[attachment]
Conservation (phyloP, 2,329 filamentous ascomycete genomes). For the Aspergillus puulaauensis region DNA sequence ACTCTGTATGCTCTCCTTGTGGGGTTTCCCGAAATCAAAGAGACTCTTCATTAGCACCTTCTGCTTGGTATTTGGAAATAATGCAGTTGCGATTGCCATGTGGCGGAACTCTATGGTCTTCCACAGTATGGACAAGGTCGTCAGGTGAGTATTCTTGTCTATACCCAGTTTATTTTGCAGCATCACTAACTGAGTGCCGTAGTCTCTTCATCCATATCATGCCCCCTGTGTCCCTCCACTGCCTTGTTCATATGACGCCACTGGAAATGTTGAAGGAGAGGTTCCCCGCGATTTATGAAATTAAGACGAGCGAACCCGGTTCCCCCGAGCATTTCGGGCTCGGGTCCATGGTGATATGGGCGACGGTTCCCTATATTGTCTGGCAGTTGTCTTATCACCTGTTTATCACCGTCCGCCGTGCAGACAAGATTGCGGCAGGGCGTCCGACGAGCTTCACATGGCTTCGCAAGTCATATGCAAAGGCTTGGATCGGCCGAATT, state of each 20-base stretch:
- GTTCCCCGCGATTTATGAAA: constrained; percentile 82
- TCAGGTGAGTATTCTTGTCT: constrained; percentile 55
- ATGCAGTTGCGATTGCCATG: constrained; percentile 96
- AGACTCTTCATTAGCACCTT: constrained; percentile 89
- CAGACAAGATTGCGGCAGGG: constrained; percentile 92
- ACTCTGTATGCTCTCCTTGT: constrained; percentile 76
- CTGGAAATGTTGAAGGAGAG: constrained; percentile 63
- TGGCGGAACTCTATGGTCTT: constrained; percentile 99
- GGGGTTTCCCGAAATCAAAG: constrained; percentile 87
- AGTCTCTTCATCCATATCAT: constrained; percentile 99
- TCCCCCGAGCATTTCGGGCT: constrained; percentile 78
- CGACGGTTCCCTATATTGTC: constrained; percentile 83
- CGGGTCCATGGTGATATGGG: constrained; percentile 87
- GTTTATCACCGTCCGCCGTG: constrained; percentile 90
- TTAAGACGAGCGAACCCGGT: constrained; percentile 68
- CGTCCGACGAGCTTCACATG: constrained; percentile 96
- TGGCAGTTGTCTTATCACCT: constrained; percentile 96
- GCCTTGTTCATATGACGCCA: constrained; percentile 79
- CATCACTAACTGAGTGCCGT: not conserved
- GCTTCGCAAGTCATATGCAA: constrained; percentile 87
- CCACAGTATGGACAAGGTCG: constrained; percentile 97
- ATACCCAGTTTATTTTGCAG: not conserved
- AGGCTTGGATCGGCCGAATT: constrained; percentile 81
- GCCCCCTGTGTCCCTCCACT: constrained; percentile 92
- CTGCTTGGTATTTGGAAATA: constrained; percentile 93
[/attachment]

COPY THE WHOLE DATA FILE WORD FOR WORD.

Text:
Conservation (phyloP, 2,329 filamentous ascomycete genomes). For the Aspergillus puulaauensis region DNA sequence ACTCTGTATGCTCTCCTTGTGGGGTTTCCCGAAATCAAAGAGACTCTTCATTAGCACCTTCTGCTTGGTATTTGGAAATAATGCAGTTGCGATTGCCATGTGGCGGAACTCTATGGTCTTCCACAGTATGGACAAGGTCGTCAGGTGAGTATTCTTGTCTATACCCAGTTTATTTTGCAGCATCACTAACTGAGTGCCGTAGTCTCTTCATCCATATCATGCCCCCTGTGTCCCTCCACTGCCTTGTTCATATGACGCCACTGGAAATGTTGAAGGAGAGGTTCCCCGCGATTTATGAAATTAAGACGAGCGAACCCGGTTCCCCCGAGCATTTCGGGCTCGGGTCCATGGTGATATGGGCGACGGTTCCCTATATTGTCTGGCAGTTGTCTTATCACCTGTTTATCACCGTCCGCCGTGCAGACAAGATTGCGGCAGGGCGTCCGACGAGCTTCACATGGCTTCGCAAGTCATATGCAAAGGCTTGGATCGGCCGAATT, state of each 20-base stretch:
- GTTCCCCGCGATTTATGAAA: constrained; percentile 82
- TCAGGTGAGTATTCTTGTCT: constrained; percentile 55
- ATGCAGTTGCGATTGCCATG: constrained; percentile 96
- AGACTCTTCATTAGCACCTT: constrained; percentile 89
- CAGACAAGATTGCGGCAGGG: constrained; percentile 92
- ACTCTGTATGCTCTCCTTGT: constrained; percentile 76
- CTGGAAATGTTGAAGGAGAG: constrained; percentile 63
- TGGCGGAACTCTATGGTCTT: constrained; percentile 99
- GGGGTTTCCCGAAATCAAAG: constrained; percentile 87
- AGTCTCTTCATCCATATCAT: constrained; percentile 99
- TCCCCCGAGCATTTCGGGCT: constrained; percentile 78
- CGACGGTTCCCTATATTGTC: constrained; percentile 83
- CGGGTCCATGGTGATATGGG: constrained; percentile 87
- GTTTATCACCGTCCGCCGTG: constrained; percentile 90
- TTAAGACGAGCGAACCCGGT: constrained; percentile 68
- CGTCCGACGAGCTTCACATG: constrained; percentile 96
- TGGCAGTTGTCTTATCACCT: constrained; percentile 96
- GCCTTGTTCATATGACGCCA: constrained; percentile 79
- CATCACTAACTGAGTGCCGT: not conserved
- GCTTCGCAAGTCATATGCAA: constrained; percentile 87
- CCACAGTATGGACAAGGTCG: constrained; percentile 97
- ATACCCAGTTTATTTTGCAG: not conserved
- AGGCTTGGATCGGCCGAATT: constrained; percentile 81
- GCCCCCTGTGTCCCTCCACT: constrained; percentile 92
- CTGCTTGGTATTTGGAAATA: constrained; percentile 93